There is something tremendously refreshing in the return to normal left-right politics – or rather, in the return of the politics of community versus the politics of self-interest. And there’s no clearer sign that we’re back in that land than the resighting of our old friend, the Tory canard that is the “politics of envy.” Here comes Tim Montgomerie, raising the flag of indifference to others:
It was one one of the few real accomplishments of New Labour that they appeared to understand that heavy taxation of the wealth was counterproductive, leading to a brain drain of talent and a killing of incentives. That belief died today. Old Labour is back and with it an attempt to reignite the politics of envy. Paul Goodman MP recently reminded us where envy takes us: “In the medium to long term, envy means lower profits, less wealth, fewer jobs, less money for public services.”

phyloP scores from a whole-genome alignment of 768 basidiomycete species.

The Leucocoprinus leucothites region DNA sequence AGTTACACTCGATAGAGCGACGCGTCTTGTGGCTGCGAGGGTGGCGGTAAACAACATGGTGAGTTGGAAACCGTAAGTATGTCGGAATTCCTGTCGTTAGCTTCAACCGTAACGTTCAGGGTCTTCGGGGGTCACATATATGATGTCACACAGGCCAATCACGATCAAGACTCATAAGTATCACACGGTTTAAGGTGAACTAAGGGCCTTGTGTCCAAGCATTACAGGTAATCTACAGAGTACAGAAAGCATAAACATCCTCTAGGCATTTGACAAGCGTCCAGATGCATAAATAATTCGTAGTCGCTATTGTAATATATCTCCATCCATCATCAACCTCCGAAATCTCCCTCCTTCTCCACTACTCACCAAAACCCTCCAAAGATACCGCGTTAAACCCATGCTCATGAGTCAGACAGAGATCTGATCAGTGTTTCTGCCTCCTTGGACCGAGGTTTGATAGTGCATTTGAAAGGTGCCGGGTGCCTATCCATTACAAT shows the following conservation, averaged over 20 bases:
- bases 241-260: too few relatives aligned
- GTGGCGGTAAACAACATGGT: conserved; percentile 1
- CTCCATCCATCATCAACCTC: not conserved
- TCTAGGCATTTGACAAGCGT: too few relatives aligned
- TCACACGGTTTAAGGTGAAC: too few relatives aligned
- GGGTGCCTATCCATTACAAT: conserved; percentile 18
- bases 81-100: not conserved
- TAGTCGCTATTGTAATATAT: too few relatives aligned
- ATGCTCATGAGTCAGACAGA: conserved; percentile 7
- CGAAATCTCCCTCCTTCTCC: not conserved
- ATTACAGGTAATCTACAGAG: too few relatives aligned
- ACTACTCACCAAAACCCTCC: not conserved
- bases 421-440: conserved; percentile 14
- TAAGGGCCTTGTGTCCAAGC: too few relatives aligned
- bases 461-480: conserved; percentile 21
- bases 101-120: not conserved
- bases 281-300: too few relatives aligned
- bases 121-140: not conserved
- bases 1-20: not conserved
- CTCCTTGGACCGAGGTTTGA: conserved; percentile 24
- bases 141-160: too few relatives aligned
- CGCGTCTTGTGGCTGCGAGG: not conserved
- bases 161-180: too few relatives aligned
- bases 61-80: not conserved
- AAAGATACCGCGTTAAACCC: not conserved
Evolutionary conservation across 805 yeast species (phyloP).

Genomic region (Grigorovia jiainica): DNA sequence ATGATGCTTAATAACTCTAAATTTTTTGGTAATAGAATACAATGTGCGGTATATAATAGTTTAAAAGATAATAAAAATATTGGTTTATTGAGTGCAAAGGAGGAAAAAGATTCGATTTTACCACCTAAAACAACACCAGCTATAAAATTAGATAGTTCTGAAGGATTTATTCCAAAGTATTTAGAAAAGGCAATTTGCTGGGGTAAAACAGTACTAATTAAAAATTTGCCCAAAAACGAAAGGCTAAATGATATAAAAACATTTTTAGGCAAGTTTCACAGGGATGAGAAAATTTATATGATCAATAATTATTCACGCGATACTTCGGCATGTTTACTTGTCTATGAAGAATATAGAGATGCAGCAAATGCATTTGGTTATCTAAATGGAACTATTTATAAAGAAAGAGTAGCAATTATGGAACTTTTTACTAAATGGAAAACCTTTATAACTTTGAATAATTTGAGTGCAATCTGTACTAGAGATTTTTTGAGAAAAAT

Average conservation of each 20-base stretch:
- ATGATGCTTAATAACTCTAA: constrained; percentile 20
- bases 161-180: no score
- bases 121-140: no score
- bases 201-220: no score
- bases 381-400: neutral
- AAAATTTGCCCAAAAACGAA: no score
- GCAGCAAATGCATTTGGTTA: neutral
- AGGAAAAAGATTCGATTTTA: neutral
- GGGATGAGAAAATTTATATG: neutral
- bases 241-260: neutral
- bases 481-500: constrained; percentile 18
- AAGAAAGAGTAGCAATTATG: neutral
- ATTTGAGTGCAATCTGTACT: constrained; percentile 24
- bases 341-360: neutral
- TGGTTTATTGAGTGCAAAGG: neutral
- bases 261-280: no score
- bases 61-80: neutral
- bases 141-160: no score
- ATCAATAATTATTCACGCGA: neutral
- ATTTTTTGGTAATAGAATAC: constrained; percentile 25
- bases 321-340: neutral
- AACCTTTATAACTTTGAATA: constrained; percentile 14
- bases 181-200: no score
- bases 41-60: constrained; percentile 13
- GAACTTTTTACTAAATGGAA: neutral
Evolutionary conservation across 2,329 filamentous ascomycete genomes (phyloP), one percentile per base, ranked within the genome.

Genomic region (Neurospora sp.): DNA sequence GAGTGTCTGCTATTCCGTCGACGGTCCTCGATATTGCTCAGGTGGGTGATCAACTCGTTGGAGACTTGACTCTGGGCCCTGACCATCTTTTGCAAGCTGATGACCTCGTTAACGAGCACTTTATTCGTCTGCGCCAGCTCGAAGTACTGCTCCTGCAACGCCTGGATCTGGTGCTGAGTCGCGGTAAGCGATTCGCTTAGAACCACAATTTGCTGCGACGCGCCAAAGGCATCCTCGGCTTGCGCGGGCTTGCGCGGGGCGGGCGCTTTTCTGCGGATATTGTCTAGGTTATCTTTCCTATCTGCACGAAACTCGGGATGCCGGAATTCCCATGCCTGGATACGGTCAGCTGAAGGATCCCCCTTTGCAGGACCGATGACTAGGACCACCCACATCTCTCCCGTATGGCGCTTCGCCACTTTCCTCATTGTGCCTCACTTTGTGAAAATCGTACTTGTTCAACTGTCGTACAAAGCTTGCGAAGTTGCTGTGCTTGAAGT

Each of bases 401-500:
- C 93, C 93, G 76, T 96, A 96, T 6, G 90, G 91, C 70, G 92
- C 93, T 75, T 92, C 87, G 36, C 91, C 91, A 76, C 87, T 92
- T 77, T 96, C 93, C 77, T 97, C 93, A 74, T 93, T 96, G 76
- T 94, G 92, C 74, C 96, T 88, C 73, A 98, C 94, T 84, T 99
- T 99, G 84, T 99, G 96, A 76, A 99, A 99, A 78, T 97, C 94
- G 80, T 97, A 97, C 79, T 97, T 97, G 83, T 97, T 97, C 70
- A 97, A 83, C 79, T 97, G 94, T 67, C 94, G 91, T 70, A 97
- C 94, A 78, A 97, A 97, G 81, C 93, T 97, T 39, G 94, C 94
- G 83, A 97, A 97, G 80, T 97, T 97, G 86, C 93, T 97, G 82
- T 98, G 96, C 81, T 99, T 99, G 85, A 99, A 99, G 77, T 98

Brilliant right-wing corrosion of language. Assert that something means something else – in this case, that progressive taxation means “envy.” Then go from there.
Look, Tim. Just look. The last two decades have seen a massive, obese, wobbly explosion in personal wealth. A great many people have become very, very rich. You can’t walk through London these days without tripping over a millionaire. It’s been a lovely, lovely time for the money men. And now the chickens have come home to roost. Millions of people are being affected by the collapse of a system which engendered huge paper wealth with little long term capital investment (no railroads or telecoms networks this time around, no sir). We’re all going to have tighten belts, put money aside, and generally act a little bit more like adults in a library rather than kids in a low-security sweet shop. The impact of the recession on someone earning less than Â£20,000 is going to be much harder than the impact of a tax rise on someone earning more than Â£150,000. That’s not envy. It’s fact. The new reality is this: we’re only going to get out of this by working together. Community is the new deregulation. Deal with it, and don’t try and set up abstract social divisions by banging on about “envy.” It just won’t wash.